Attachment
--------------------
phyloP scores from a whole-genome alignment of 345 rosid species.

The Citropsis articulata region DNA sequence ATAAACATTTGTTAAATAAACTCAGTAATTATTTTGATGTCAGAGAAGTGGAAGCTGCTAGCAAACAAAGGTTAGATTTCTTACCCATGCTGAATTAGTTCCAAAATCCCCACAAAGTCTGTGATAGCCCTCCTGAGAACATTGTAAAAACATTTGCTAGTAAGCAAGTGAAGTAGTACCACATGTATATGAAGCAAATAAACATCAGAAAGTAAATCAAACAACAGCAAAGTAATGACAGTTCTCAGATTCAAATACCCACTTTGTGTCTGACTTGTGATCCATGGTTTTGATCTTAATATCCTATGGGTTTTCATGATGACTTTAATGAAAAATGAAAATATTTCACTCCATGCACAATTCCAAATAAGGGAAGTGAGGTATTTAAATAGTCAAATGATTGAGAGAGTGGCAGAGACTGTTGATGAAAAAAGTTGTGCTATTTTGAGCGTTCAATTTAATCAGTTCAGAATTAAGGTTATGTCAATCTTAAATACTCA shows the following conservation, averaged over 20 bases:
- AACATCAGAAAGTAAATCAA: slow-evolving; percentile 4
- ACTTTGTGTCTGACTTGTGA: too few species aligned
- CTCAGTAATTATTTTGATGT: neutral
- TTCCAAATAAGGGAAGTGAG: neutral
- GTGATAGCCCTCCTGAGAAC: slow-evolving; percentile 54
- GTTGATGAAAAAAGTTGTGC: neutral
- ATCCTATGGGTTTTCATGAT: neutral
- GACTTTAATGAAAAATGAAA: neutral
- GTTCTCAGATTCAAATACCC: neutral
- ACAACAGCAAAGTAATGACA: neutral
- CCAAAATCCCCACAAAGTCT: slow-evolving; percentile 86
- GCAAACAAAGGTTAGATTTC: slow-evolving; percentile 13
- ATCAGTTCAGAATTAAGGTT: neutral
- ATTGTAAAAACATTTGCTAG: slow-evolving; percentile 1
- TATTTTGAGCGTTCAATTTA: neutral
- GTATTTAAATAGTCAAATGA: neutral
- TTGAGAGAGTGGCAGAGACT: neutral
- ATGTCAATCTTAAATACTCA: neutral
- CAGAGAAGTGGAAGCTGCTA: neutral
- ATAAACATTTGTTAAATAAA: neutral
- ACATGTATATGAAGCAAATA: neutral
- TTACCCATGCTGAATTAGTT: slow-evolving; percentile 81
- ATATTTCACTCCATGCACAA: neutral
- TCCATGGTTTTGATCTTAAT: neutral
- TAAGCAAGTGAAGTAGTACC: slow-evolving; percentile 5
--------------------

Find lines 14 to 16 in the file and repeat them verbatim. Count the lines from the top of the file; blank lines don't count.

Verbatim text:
- GCAAACAAAGGTTAGATTTC: slow-evolving; percentile 13
- ATCAGTTCAGAATTAAGGTT: neutral
- ATTGTAAAAACATTTGCTAG: slow-evolving; percentile 1